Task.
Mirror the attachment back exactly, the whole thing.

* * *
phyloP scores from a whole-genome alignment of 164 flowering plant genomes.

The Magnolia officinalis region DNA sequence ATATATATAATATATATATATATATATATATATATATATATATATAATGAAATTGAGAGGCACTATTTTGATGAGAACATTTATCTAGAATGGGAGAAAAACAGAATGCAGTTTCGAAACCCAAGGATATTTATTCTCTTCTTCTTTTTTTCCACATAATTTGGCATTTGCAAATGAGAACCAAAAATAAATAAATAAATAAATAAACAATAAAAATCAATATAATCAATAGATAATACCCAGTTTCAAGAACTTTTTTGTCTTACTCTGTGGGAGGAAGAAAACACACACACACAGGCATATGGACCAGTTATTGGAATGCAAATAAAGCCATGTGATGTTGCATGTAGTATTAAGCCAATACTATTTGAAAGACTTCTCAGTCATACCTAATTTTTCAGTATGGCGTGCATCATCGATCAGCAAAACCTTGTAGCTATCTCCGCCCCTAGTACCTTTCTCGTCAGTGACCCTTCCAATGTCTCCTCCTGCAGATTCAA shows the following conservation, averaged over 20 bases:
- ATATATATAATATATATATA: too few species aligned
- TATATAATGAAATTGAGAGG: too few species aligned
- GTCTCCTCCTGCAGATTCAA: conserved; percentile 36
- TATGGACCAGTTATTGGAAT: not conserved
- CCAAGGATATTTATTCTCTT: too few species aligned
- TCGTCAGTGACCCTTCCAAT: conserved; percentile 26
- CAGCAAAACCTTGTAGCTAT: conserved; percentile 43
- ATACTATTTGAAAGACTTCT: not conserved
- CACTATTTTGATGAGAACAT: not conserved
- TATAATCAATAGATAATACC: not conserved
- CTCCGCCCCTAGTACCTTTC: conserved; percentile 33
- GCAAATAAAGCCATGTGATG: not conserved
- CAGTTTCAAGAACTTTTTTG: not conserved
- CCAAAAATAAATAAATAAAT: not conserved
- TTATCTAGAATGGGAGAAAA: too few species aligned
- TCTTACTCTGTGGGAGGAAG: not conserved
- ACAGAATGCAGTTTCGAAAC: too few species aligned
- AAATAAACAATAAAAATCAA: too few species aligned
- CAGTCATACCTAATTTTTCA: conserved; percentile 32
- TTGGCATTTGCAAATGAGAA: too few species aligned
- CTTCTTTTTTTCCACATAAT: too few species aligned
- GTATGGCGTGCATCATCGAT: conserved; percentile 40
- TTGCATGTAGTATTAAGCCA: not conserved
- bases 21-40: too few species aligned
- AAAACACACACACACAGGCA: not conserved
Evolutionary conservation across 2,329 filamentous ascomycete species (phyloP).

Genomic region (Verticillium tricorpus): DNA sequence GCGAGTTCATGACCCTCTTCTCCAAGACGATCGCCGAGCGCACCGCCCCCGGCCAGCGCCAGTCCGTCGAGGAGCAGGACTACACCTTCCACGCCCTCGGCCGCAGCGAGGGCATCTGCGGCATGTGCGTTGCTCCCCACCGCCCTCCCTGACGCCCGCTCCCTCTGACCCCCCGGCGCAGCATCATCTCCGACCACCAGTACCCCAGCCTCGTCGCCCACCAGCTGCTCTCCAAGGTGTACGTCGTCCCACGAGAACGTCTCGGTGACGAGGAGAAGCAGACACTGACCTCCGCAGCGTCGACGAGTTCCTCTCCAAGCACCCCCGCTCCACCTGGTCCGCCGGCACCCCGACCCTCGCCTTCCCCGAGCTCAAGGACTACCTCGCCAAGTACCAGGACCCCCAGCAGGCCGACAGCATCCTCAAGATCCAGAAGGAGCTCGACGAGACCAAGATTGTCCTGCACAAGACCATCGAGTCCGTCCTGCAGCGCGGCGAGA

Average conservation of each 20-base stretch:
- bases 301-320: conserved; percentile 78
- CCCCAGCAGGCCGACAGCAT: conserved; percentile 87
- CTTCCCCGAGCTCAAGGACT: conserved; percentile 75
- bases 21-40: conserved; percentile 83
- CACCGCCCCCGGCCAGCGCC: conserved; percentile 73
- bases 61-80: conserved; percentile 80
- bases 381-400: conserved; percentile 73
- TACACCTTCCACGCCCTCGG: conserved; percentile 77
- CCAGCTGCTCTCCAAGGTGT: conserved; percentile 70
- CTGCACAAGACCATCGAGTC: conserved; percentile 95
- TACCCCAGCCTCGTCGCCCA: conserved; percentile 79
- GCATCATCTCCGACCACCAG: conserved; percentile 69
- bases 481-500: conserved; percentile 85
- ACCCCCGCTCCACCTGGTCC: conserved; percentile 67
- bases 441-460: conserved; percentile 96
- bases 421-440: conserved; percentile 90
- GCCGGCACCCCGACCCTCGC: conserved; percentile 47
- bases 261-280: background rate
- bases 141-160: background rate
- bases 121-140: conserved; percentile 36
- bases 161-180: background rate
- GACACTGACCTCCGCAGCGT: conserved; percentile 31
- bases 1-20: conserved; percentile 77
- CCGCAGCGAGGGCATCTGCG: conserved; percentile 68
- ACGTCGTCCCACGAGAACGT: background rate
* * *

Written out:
phyloP scores from a whole-genome alignment of 164 flowering plant genomes.

The Magnolia officinalis region DNA sequence ATATATATAATATATATATATATATATATATATATATATATATATAATGAAATTGAGAGGCACTATTTTGATGAGAACATTTATCTAGAATGGGAGAAAAACAGAATGCAGTTTCGAAACCCAAGGATATTTATTCTCTTCTTCTTTTTTTCCACATAATTTGGCATTTGCAAATGAGAACCAAAAATAAATAAATAAATAAATAAACAATAAAAATCAATATAATCAATAGATAATACCCAGTTTCAAGAACTTTTTTGTCTTACTCTGTGGGAGGAAGAAAACACACACACACAGGCATATGGACCAGTTATTGGAATGCAAATAAAGCCATGTGATGTTGCATGTAGTATTAAGCCAATACTATTTGAAAGACTTCTCAGTCATACCTAATTTTTCAGTATGGCGTGCATCATCGATCAGCAAAACCTTGTAGCTATCTCCGCCCCTAGTACCTTTCTCGTCAGTGACCCTTCCAATGTCTCCTCCTGCAGATTCAA shows the following conservation, averaged over 20 bases:
- ATATATATAATATATATATA: too few species aligned
- TATATAATGAAATTGAGAGG: too few species aligned
- GTCTCCTCCTGCAGATTCAA: conserved; percentile 36
- TATGGACCAGTTATTGGAAT: not conserved
- CCAAGGATATTTATTCTCTT: too few species aligned
- TCGTCAGTGACCCTTCCAAT: conserved; percentile 26
- CAGCAAAACCTTGTAGCTAT: conserved; percentile 43
- ATACTATTTGAAAGACTTCT: not conserved
- CACTATTTTGATGAGAACAT: not conserved
- TATAATCAATAGATAATACC: not conserved
- CTCCGCCCCTAGTACCTTTC: conserved; percentile 33
- GCAAATAAAGCCATGTGATG: not conserved
- CAGTTTCAAGAACTTTTTTG: not conserved
- CCAAAAATAAATAAATAAAT: not conserved
- TTATCTAGAATGGGAGAAAA: too few species aligned
- TCTTACTCTGTGGGAGGAAG: not conserved
- ACAGAATGCAGTTTCGAAAC: too few species aligned
- AAATAAACAATAAAAATCAA: too few species aligned
- CAGTCATACCTAATTTTTCA: conserved; percentile 32
- TTGGCATTTGCAAATGAGAA: too few species aligned
- CTTCTTTTTTTCCACATAAT: too few species aligned
- GTATGGCGTGCATCATCGAT: conserved; percentile 40
- TTGCATGTAGTATTAAGCCA: not conserved
- bases 21-40: too few species aligned
- AAAACACACACACACAGGCA: not conserved
Evolutionary conservation across 2,329 filamentous ascomycete species (phyloP).

Genomic region (Verticillium tricorpus): DNA sequence GCGAGTTCATGACCCTCTTCTCCAAGACGATCGCCGAGCGCACCGCCCCCGGCCAGCGCCAGTCCGTCGAGGAGCAGGACTACACCTTCCACGCCCTCGGCCGCAGCGAGGGCATCTGCGGCATGTGCGTTGCTCCCCACCGCCCTCCCTGACGCCCGCTCCCTCTGACCCCCCGGCGCAGCATCATCTCCGACCACCAGTACCCCAGCCTCGTCGCCCACCAGCTGCTCTCCAAGGTGTACGTCGTCCCACGAGAACGTCTCGGTGACGAGGAGAAGCAGACACTGACCTCCGCAGCGTCGACGAGTTCCTCTCCAAGCACCCCCGCTCCACCTGGTCCGCCGGCACCCCGACCCTCGCCTTCCCCGAGCTCAAGGACTACCTCGCCAAGTACCAGGACCCCCAGCAGGCCGACAGCATCCTCAAGATCCAGAAGGAGCTCGACGAGACCAAGATTGTCCTGCACAAGACCATCGAGTCCGTCCTGCAGCGCGGCGAGA

Average conservation of each 20-base stretch:
- bases 301-320: conserved; percentile 78
- CCCCAGCAGGCCGACAGCAT: conserved; percentile 87
- CTTCCCCGAGCTCAAGGACT: conserved; percentile 75
- bases 21-40: conserved; percentile 83
- CACCGCCCCCGGCCAGCGCC: conserved; percentile 73
- bases 61-80: conserved; percentile 80
- bases 381-400: conserved; percentile 73
- TACACCTTCCACGCCCTCGG: conserved; percentile 77
- CCAGCTGCTCTCCAAGGTGT: conserved; percentile 70
- CTGCACAAGACCATCGAGTC: conserved; percentile 95
- TACCCCAGCCTCGTCGCCCA: conserved; percentile 79
- GCATCATCTCCGACCACCAG: conserved; percentile 69
- bases 481-500: conserved; percentile 85
- ACCCCCGCTCCACCTGGTCC: conserved; percentile 67
- bases 441-460: conserved; percentile 96
- bases 421-440: conserved; percentile 90
- GCCGGCACCCCGACCCTCGC: conserved; percentile 47
- bases 261-280: background rate
- bases 141-160: background rate
- bases 121-140: conserved; percentile 36
- bases 161-180: background rate
- GACACTGACCTCCGCAGCGT: conserved; percentile 31
- bases 1-20: conserved; percentile 77
- CCGCAGCGAGGGCATCTGCG: conserved; percentile 68
- ACGTCGTCCCACGAGAACGT: background rate